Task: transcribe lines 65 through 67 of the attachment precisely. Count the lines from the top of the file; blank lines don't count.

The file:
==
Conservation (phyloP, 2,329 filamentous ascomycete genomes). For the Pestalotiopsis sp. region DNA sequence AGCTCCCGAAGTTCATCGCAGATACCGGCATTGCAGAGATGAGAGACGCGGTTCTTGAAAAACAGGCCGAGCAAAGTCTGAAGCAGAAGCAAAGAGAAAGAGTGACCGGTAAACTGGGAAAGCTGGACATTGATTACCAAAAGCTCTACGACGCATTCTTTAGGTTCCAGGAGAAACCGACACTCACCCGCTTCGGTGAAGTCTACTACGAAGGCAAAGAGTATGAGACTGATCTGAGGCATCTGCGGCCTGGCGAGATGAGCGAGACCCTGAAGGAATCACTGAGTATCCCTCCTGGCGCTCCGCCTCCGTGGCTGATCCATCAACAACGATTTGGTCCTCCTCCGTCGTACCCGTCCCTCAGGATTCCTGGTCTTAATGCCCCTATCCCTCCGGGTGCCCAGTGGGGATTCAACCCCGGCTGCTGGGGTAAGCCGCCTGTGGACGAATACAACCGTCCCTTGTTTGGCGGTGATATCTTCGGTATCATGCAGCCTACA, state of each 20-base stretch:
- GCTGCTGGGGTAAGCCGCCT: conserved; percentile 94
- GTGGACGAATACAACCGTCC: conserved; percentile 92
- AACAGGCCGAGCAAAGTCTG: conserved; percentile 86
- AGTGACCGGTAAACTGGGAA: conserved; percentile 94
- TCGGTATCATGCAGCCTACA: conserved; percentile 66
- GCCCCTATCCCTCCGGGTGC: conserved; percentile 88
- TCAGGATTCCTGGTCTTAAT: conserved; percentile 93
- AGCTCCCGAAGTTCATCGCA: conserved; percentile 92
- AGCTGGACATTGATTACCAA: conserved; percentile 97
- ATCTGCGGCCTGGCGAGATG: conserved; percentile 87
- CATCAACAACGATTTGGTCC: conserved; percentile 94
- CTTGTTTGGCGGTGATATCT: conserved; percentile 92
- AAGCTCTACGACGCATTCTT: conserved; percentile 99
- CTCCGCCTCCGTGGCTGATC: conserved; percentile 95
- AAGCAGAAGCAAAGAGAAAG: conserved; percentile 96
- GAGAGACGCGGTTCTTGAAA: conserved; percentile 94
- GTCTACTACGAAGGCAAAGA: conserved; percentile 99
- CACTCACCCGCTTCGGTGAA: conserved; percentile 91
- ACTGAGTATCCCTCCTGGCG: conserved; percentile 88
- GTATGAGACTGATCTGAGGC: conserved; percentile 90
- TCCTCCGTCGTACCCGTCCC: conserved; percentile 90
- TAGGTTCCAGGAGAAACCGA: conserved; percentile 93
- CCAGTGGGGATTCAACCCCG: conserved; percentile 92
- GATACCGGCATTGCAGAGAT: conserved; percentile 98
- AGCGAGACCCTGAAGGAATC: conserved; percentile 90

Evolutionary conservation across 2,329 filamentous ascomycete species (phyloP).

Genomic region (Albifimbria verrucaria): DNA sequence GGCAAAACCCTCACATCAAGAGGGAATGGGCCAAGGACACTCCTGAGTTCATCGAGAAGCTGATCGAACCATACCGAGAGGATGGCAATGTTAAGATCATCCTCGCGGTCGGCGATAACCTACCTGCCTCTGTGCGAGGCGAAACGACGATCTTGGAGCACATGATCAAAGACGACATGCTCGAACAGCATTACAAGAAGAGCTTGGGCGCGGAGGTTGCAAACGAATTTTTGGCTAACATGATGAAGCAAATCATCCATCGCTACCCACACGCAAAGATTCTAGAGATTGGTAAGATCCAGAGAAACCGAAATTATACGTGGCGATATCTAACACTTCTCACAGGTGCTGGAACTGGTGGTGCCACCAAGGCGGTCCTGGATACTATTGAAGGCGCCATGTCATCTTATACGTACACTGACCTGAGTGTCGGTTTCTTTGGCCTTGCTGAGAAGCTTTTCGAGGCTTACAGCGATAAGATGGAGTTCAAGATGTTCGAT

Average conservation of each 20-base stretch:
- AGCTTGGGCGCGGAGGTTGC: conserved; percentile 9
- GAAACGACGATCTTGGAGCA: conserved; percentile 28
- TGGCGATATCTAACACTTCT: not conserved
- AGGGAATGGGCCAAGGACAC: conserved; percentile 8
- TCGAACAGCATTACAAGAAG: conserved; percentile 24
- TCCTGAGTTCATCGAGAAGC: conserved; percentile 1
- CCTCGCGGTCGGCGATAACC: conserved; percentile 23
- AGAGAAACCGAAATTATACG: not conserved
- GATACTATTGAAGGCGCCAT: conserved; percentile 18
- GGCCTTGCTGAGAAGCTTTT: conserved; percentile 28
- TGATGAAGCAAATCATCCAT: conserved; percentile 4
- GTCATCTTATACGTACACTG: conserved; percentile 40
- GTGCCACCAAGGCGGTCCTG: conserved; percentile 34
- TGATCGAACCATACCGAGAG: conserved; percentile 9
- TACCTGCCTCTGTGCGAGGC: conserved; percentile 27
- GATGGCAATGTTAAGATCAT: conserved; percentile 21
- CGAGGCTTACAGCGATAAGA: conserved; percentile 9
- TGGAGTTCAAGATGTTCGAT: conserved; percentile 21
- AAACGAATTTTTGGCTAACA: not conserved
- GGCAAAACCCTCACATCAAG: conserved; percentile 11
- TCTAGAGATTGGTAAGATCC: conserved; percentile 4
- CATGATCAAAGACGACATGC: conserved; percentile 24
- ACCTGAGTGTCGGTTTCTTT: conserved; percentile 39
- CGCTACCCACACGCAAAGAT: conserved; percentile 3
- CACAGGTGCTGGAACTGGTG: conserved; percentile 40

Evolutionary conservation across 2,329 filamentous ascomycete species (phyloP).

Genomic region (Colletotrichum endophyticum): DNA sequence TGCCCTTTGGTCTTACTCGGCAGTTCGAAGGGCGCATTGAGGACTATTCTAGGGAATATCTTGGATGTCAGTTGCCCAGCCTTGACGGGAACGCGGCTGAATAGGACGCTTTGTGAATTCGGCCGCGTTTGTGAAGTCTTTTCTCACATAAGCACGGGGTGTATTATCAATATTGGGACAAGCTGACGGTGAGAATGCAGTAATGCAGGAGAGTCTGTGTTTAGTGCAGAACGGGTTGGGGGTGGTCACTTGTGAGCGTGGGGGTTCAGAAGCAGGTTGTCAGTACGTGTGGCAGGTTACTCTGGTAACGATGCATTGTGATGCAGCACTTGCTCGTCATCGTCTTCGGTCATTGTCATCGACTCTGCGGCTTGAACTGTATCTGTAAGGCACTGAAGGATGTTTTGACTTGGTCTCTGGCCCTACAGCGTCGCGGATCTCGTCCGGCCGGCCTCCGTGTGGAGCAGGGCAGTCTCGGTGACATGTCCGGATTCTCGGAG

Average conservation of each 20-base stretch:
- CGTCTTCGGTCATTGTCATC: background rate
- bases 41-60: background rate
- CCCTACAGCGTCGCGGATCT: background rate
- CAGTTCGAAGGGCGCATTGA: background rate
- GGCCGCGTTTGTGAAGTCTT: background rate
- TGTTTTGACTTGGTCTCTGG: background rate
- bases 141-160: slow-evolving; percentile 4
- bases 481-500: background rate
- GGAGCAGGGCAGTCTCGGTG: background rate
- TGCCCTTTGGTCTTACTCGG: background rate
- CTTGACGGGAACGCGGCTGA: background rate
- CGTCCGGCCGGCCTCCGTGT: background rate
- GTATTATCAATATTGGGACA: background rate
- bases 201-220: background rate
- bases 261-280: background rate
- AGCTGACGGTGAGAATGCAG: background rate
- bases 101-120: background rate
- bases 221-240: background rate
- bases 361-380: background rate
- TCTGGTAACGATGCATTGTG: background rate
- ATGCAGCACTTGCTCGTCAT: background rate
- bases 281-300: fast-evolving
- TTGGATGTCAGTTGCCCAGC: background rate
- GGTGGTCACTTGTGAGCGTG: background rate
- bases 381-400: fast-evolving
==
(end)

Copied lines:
- bases 481-500: background rate
- GGAGCAGGGCAGTCTCGGTG: background rate
- TGCCCTTTGGTCTTACTCGG: background rate